Approaches to Gene Therapy in the CNS: Intracerebral Grafting of Fibroblasts Genetically Modified to Secrete Nerve Growth Factor

  • Michael B. Rosenberg
  • Mark H. Tuszynski
  • Kazunari Yoshida
  • Theodore Friedmann
  • Fred H. Gage
Part of the Advances in Behavioral Biology book series (ABBI, volume 36)


Considerable effort in recent years has been applied towards the development of methods for the genetic modification of mammalian cells to correct disease phenotypes in vivo, an approach that has been named gene therapy (1). In an ideal gene therapy system, the new genetic information would be applied directly to the affected tissue. This direct approach has not yet been attempted, because the current methods of gene transfer are limited to replicating cells. Because of this and other technical limitations, approaches to gene therapy in animal models of human disease have relied on removing mitotic cells from the target tissue, genetically modifying them in culture, and then returning the cells to the animal. Most of these studies have used genetic transducing vectors derived from murine retroviruses to introduce foreign genes (transgenes) into target cells, because retrovirus vectors offer several advantages over other current methods of gene transfer (2): 1) infection by retrovirus vectors is extremely efficient for a broad range of cell types and species, with up to 100% of the target cells expressing the transgene; 2) the viral genomes have a relatively large capacity for foreign DNA; and 3) infection generally causes little or no genetic or metabolic damage to recipient cells. Other methods of gene transfer, which utilize biochemical or physical means to introduce transgenes into cells, suffer from serious limitations in comparison. The first methods developed involve incubating cells with DNA complexed with DEAE-dextran (3) or calcium phosphate (4). More recent methods use direct microinjection (5), electric fields (electroporation) (6), liposomes (lipofection) (7), and tungsten microprojectiles (8).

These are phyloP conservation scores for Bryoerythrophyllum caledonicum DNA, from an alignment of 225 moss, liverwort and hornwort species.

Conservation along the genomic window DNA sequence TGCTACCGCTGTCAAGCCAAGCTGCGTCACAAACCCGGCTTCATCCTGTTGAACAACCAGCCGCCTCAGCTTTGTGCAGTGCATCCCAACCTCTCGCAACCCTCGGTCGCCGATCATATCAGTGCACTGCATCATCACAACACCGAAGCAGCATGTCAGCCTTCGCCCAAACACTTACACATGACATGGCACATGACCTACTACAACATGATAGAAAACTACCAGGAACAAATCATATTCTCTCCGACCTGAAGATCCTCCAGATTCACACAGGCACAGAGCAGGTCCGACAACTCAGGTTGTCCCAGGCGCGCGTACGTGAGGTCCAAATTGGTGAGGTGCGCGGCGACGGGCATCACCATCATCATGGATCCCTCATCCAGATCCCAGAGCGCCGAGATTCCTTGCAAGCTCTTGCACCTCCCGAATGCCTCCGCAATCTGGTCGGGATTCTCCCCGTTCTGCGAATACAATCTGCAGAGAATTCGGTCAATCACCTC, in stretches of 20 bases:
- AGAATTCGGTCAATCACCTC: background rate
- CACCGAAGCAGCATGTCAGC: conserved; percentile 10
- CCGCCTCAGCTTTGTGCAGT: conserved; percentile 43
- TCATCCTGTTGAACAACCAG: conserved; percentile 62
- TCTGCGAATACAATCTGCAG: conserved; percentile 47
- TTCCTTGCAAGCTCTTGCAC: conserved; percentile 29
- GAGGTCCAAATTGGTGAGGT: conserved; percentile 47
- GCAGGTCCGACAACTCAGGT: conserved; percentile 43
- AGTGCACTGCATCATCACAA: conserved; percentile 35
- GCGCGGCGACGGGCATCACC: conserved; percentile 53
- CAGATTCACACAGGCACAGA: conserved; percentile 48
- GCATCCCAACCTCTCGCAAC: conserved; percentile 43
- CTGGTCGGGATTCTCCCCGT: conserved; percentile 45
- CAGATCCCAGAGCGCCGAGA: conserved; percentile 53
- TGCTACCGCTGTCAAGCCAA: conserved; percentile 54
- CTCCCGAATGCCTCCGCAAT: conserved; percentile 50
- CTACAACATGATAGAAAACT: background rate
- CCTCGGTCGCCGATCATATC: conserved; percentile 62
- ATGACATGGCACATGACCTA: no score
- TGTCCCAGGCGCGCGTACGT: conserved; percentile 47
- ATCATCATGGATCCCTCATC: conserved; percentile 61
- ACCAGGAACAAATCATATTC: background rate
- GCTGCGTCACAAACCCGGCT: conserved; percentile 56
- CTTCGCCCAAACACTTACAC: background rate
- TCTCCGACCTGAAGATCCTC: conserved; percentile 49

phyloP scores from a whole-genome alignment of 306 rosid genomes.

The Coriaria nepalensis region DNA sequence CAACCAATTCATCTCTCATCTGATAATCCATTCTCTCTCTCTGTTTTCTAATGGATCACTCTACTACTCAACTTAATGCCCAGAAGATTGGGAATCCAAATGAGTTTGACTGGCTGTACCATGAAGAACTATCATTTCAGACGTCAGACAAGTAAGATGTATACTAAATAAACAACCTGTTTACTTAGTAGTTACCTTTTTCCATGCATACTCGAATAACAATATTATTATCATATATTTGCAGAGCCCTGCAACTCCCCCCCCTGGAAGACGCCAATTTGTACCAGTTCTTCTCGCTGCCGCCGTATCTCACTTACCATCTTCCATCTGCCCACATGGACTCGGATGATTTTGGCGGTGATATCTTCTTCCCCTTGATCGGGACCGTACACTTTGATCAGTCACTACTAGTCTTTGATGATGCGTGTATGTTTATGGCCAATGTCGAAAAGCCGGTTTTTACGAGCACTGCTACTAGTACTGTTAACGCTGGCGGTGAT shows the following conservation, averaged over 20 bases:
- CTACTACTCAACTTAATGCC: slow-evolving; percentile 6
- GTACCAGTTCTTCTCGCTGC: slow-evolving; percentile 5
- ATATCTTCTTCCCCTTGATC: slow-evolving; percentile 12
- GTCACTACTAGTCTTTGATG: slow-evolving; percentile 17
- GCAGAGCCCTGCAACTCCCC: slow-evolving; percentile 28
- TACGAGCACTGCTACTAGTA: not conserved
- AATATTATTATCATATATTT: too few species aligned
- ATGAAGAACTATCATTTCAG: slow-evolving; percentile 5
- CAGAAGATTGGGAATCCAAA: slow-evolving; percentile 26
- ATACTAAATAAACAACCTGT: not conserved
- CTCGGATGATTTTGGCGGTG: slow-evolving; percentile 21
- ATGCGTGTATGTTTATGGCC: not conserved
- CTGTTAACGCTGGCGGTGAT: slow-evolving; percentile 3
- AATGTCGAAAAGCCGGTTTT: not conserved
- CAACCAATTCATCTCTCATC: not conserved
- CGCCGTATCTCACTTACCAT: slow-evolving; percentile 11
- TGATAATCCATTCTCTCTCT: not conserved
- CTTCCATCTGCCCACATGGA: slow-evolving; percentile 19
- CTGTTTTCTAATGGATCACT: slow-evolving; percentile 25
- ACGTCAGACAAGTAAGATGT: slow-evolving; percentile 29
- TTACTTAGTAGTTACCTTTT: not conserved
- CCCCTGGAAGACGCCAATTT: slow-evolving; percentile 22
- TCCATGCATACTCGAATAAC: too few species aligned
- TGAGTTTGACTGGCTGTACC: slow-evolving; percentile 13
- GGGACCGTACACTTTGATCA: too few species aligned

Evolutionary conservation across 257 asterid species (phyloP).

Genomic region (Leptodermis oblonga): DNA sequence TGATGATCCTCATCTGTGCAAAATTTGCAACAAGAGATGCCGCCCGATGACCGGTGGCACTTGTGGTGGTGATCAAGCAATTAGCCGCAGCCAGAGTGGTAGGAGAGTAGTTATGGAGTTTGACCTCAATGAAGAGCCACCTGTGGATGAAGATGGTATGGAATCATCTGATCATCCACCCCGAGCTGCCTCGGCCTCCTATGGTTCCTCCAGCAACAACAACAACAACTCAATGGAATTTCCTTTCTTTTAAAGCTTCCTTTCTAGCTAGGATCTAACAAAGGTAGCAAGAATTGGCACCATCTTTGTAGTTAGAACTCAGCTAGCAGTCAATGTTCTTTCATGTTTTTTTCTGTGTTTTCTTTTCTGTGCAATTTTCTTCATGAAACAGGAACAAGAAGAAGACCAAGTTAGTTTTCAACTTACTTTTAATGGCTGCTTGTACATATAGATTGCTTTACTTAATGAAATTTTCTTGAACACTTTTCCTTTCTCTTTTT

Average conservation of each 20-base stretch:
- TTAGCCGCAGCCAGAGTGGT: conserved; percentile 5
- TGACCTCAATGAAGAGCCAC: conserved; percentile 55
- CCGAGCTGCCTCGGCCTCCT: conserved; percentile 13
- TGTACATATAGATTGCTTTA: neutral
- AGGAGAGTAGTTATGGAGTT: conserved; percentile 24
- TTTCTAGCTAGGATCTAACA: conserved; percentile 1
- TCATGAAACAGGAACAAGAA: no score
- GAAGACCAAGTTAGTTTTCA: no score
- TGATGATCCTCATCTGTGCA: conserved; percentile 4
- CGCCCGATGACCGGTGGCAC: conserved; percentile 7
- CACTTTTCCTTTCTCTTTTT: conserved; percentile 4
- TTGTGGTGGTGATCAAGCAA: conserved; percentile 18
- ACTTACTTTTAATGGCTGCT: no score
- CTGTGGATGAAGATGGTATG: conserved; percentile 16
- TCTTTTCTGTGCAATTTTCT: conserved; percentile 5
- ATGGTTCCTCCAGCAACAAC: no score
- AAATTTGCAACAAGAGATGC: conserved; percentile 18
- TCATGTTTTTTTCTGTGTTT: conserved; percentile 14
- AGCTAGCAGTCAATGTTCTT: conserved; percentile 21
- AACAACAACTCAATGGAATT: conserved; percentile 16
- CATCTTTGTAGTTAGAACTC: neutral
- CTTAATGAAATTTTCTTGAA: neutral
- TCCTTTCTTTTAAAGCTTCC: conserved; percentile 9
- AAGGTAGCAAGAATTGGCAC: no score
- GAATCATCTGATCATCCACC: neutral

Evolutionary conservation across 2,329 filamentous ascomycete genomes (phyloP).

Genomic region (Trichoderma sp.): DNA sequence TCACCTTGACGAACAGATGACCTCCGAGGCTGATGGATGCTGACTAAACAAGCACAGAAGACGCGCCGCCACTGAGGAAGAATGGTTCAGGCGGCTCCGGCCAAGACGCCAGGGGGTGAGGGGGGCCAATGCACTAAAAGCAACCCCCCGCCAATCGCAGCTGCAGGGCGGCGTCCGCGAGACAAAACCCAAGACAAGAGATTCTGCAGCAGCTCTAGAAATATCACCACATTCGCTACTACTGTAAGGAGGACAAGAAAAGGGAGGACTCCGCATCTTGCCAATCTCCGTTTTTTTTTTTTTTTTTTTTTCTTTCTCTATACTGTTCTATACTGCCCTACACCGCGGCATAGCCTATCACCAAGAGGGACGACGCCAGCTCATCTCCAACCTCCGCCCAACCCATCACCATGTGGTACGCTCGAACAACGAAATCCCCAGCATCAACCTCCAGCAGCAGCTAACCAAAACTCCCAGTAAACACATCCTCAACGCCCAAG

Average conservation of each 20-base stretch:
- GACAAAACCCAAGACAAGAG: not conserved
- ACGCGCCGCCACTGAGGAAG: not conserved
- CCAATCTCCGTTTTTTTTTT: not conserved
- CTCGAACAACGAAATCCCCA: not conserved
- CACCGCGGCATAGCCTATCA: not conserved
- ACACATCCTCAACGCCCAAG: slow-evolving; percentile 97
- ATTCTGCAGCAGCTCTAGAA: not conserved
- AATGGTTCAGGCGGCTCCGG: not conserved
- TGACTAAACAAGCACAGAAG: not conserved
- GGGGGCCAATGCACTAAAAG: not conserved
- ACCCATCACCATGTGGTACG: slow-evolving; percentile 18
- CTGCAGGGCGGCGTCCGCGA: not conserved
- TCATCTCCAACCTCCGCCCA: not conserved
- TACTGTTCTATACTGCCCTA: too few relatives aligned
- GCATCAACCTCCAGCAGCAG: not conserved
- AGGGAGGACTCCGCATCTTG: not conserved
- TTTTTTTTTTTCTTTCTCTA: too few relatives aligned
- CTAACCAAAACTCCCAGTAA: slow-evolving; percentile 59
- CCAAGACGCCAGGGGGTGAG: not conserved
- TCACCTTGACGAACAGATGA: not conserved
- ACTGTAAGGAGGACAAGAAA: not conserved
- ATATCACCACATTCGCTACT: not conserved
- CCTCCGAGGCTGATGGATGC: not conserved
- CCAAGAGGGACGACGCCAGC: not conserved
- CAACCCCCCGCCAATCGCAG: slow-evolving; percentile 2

Gene Therapy Nerve Growth Factor Cholinergic Neuron Medial Septum Lysosomal Storage Disease 
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Copyright information

© Plenum Press, New York 1989

Authors and Affiliations

  • Michael B. Rosenberg
    • 1
  • Mark H. Tuszynski
    • 2
  • Kazunari Yoshida
    • 2
  • Theodore Friedmann
    • 1
  • Fred H. Gage
    • 2
  1. 1.Department of PediatricsUniversity of California at San DiegoLa JollaUSA
  2. 2.Department of NeurosciencesUniversity of California at San DiegoLa JollaUSA

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